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I often get tagged in posts, so here goes. Disclaimer: if you or someone in your household is immunocompromised or high risk, that changes the dynamic and recommendations.

What is the proper protocol for someone who has tested positive?

For persons who are not hospitalized:

Isolate at home, ideally in a room with a separate bathroom. Have only one individual come to bring food. That person should use PPE when leaving food, picking up dishes. Dishes should be thoroughly washed.

If it’s not possible to isolate with a separate bathroom, the bathroom needs to be wiped down completely after each use.

If the space is too crowded to allow for isolation, or there are high risk individuals in the household, the individual should utilize the city’s isolation options (a local hotel designated for this purpose).

What are the proper protocols with returning back to work?

COVID-19 positive and symptomatic:

  • At least 3 days (72 hours) have passed since recovery defined as resolution of fever without the use of fever-reducing medications and
  • Improvement in respiratory symptoms (e.g., cough, shortness of breath); and,
  • At least 7 days have passed since symptoms first appeared.
  • edit: my personal recommendation would be to wait at least 5 days after symptoms have passed, based on some studies in other countries that have shown individuals relapsing. But CDC recommends 3 days.

Persons with laboratory-confirmed COVID-19 who have not had any symptoms may discontinue isolation:

  • When at least 7 days have passed since the date of their first positive COVID-19 diagnostic test AND
  • Have had no subsequent illness provided they remain asymptomatic.
  • For 3 days following discontinuation of isolation, these persons should continue to limit contact (stay 6 feet away from others) and limit potential of dispersal of respiratory secretions by wearing a covering for their nose and mouth whenever they are in settings where other persons are present.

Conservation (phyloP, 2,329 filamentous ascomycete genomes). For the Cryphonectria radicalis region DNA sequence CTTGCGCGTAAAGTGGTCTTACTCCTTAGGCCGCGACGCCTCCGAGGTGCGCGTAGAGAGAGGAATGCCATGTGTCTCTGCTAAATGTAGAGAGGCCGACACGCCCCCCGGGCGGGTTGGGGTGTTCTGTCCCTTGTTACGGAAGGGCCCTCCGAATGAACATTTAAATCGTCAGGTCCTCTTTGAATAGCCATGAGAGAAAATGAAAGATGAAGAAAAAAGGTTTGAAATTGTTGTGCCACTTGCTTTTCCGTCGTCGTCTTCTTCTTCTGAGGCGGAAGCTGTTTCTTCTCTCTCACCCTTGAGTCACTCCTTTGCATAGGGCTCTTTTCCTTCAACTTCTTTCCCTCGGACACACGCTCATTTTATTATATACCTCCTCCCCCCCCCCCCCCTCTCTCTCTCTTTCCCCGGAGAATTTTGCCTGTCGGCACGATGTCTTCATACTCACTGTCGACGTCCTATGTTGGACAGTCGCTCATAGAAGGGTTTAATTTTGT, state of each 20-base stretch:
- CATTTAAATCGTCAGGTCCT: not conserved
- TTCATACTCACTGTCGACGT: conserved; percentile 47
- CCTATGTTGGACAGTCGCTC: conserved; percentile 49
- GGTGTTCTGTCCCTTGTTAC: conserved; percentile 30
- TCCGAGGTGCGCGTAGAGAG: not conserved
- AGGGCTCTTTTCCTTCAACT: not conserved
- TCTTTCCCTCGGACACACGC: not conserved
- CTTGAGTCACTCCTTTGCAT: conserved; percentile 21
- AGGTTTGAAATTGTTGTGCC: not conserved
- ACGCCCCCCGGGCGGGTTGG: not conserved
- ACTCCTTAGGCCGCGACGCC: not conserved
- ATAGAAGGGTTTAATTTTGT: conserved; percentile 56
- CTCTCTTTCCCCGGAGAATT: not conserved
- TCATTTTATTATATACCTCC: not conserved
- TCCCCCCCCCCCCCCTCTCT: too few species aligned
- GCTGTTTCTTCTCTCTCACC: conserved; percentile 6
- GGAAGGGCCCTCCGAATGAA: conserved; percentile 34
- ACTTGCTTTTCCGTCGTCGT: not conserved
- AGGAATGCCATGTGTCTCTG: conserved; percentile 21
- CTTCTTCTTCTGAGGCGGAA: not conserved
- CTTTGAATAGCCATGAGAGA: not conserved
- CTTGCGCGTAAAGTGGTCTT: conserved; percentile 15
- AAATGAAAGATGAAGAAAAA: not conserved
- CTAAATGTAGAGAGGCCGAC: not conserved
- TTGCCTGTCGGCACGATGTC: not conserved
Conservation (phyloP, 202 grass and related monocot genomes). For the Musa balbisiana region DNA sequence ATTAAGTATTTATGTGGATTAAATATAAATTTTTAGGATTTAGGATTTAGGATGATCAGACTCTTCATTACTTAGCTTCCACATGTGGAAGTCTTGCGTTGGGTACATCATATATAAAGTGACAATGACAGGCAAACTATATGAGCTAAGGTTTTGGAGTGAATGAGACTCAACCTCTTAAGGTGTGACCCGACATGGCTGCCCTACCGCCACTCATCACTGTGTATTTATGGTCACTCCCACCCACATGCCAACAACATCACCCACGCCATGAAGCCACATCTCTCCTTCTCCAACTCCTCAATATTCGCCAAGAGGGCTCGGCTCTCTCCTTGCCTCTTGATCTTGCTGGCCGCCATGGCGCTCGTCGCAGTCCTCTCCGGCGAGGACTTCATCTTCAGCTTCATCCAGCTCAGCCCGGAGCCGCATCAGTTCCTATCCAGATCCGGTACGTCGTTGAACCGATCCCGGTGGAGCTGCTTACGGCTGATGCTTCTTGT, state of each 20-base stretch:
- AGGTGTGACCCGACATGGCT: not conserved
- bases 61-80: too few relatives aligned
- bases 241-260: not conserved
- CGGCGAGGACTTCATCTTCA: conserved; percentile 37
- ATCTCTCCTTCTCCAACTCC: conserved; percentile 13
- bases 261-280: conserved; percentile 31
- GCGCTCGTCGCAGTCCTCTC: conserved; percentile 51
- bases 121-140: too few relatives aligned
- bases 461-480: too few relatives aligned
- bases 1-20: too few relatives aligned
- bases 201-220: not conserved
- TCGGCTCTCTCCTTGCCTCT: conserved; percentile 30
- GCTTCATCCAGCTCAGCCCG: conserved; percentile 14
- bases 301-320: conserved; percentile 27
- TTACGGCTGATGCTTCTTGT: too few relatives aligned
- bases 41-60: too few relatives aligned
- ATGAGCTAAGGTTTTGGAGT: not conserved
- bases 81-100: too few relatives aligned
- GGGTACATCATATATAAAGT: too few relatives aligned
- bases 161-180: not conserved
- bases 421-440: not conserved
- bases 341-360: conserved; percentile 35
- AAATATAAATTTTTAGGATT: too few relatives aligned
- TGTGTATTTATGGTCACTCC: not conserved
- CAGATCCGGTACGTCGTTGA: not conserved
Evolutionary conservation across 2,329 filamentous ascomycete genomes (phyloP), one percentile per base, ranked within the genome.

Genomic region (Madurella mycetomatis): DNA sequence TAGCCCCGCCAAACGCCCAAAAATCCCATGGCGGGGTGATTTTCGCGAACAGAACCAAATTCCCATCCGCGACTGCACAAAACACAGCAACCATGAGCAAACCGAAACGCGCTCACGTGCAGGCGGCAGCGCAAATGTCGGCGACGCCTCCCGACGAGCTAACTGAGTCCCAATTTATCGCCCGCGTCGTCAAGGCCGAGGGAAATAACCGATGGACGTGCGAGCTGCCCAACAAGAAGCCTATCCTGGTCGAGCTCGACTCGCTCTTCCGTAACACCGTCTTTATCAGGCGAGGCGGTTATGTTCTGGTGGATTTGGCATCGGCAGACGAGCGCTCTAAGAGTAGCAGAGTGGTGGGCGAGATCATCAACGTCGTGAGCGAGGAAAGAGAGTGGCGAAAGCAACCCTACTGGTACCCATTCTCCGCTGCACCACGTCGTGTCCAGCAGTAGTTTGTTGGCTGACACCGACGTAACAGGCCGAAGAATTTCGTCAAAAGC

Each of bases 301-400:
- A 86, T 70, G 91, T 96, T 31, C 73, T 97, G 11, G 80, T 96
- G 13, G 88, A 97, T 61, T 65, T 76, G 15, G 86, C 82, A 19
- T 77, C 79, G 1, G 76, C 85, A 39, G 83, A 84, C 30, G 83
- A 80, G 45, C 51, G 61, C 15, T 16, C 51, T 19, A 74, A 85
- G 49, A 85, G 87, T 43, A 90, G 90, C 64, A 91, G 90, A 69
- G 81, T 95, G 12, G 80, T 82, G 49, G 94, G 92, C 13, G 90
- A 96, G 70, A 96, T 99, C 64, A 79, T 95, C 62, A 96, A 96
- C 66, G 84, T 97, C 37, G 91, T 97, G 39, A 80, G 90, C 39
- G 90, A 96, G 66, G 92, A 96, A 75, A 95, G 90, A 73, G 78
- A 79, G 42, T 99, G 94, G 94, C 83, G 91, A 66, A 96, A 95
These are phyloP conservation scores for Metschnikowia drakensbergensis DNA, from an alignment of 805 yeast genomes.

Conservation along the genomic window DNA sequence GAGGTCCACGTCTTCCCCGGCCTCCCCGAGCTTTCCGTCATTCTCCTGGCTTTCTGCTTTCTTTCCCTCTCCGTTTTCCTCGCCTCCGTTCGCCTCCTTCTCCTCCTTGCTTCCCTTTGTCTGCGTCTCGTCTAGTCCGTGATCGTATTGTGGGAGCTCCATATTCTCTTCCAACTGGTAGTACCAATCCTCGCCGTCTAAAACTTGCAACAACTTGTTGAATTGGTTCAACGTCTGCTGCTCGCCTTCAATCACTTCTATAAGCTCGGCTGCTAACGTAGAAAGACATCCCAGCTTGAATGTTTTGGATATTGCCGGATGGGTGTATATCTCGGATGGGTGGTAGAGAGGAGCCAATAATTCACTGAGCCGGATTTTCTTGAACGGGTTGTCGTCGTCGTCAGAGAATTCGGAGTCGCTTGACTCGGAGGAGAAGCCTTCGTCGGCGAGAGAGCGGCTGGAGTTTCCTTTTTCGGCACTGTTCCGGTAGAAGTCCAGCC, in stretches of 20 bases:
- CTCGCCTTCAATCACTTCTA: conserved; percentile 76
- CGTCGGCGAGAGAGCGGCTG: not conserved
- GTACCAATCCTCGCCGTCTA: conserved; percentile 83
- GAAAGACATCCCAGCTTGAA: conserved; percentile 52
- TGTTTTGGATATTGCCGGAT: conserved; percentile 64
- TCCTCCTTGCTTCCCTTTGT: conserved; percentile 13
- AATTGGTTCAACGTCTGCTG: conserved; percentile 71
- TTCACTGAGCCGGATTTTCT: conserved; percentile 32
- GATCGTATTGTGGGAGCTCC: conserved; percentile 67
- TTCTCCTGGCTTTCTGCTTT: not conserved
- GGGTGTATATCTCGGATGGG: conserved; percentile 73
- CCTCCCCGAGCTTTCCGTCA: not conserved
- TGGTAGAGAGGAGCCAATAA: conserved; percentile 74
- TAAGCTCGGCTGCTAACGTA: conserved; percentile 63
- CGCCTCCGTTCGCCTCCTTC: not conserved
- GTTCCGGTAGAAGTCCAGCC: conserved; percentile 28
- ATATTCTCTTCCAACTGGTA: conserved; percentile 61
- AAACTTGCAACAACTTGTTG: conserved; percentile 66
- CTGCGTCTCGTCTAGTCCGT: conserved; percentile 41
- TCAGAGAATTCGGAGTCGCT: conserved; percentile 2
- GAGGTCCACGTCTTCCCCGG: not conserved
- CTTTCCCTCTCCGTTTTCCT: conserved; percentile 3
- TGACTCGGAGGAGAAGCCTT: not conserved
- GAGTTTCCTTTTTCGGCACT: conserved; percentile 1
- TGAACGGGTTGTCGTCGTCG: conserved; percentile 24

• In community settings, this covering may be a barrier mask, such as a bandana, scarf, or cloth mask. The covering does not refer to a medical mask or respirator.

Does someone return back to work when caring for family members in the same house who are positive for COVID-19?

The guidance I’ve found is not clear, so this is my opinion only. If caring for a COVID-19 positive family member, consider every household member potentially infected. Even if the individual is physically isolated in the home, the risk of transmission is much higher in the household than in the community. For that reason, even if taking all precautions, the other household members should follow the same protocol as an infected person without symptoms. That means not going to work until the COVID-19 positive person has fully recovered and the caregiver has passed the 14 day incubation period.

Should someone who WAS positive and has now recovered return to work while caring for someone who is positive OR should you quarantine from the sick family member so you can go back to work?

In this scenario, the recovered person is ideally immune. If another in the household is sick, we can presume the recovered person won’t get re-infected, but the science is still unclear. We can presume the recovered person is safe to go to work — however, they should always discuss with their HR, and if they work in healthcare, their infection control team.

How long does someone need to quarantine?